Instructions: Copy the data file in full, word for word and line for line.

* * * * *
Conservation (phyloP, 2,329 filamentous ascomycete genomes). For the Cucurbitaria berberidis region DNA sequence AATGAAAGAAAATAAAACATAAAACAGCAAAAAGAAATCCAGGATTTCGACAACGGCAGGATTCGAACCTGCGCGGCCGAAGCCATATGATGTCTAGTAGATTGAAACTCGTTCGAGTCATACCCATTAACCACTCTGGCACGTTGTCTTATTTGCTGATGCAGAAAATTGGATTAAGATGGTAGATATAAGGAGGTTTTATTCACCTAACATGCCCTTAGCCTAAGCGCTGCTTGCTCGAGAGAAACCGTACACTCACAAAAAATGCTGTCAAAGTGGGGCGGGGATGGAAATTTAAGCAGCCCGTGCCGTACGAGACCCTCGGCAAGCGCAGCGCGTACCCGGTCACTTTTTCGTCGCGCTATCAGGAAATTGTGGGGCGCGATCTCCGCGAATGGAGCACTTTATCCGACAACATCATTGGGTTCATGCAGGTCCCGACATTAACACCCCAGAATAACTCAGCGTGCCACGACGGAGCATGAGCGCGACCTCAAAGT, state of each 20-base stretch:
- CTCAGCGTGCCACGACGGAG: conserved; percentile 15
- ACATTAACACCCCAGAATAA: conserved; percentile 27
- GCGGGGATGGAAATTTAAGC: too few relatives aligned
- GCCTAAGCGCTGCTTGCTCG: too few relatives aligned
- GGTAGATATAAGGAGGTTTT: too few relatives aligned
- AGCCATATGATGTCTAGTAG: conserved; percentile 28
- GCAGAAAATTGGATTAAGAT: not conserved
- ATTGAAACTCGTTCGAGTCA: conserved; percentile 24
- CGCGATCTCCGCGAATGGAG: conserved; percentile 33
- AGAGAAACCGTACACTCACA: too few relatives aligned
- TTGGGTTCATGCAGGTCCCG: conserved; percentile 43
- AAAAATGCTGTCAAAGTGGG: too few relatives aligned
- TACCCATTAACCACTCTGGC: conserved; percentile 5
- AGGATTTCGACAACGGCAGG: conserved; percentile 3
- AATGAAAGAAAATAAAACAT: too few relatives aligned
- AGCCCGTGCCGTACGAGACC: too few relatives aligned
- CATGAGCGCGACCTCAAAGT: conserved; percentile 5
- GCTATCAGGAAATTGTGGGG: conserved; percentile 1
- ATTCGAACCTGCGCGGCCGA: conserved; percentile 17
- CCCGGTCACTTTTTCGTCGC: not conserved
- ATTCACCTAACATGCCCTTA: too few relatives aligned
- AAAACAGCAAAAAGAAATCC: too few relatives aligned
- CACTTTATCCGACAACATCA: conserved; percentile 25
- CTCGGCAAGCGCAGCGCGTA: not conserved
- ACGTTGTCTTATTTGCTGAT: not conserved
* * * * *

Conservation (phyloP, 2,329 filamentous ascomycete genomes). For the Cucurbitaria berberidis region DNA sequence AATGAAAGAAAATAAAACATAAAACAGCAAAAAGAAATCCAGGATTTCGACAACGGCAGGATTCGAACCTGCGCGGCCGAAGCCATATGATGTCTAGTAGATTGAAACTCGTTCGAGTCATACCCATTAACCACTCTGGCACGTTGTCTTATTTGCTGATGCAGAAAATTGGATTAAGATGGTAGATATAAGGAGGTTTTATTCACCTAACATGCCCTTAGCCTAAGCGCTGCTTGCTCGAGAGAAACCGTACACTCACAAAAAATGCTGTCAAAGTGGGGCGGGGATGGAAATTTAAGCAGCCCGTGCCGTACGAGACCCTCGGCAAGCGCAGCGCGTACCCGGTCACTTTTTCGTCGCGCTATCAGGAAATTGTGGGGCGCGATCTCCGCGAATGGAGCACTTTATCCGACAACATCATTGGGTTCATGCAGGTCCCGACATTAACACCCCAGAATAACTCAGCGTGCCACGACGGAGCATGAGCGCGACCTCAAAGT, state of each 20-base stretch:
- CTCAGCGTGCCACGACGGAG: conserved; percentile 15
- ACATTAACACCCCAGAATAA: conserved; percentile 27
- GCGGGGATGGAAATTTAAGC: too few relatives aligned
- GCCTAAGCGCTGCTTGCTCG: too few relatives aligned
- GGTAGATATAAGGAGGTTTT: too few relatives aligned
- AGCCATATGATGTCTAGTAG: conserved; percentile 28
- GCAGAAAATTGGATTAAGAT: not conserved
- ATTGAAACTCGTTCGAGTCA: conserved; percentile 24
- CGCGATCTCCGCGAATGGAG: conserved; percentile 33
- AGAGAAACCGTACACTCACA: too few relatives aligned
- TTGGGTTCATGCAGGTCCCG: conserved; percentile 43
- AAAAATGCTGTCAAAGTGGG: too few relatives aligned
- TACCCATTAACCACTCTGGC: conserved; percentile 5
- AGGATTTCGACAACGGCAGG: conserved; percentile 3
- AATGAAAGAAAATAAAACAT: too few relatives aligned
- AGCCCGTGCCGTACGAGACC: too few relatives aligned
- CATGAGCGCGACCTCAAAGT: conserved; percentile 5
- GCTATCAGGAAATTGTGGGG: conserved; percentile 1
- ATTCGAACCTGCGCGGCCGA: conserved; percentile 17
- CCCGGTCACTTTTTCGTCGC: not conserved
- ATTCACCTAACATGCCCTTA: too few relatives aligned
- AAAACAGCAAAAAGAAATCC: too few relatives aligned
- CACTTTATCCGACAACATCA: conserved; percentile 25
- CTCGGCAAGCGCAGCGCGTA: not conserved
- ACGTTGTCTTATTTGCTGAT: not conserved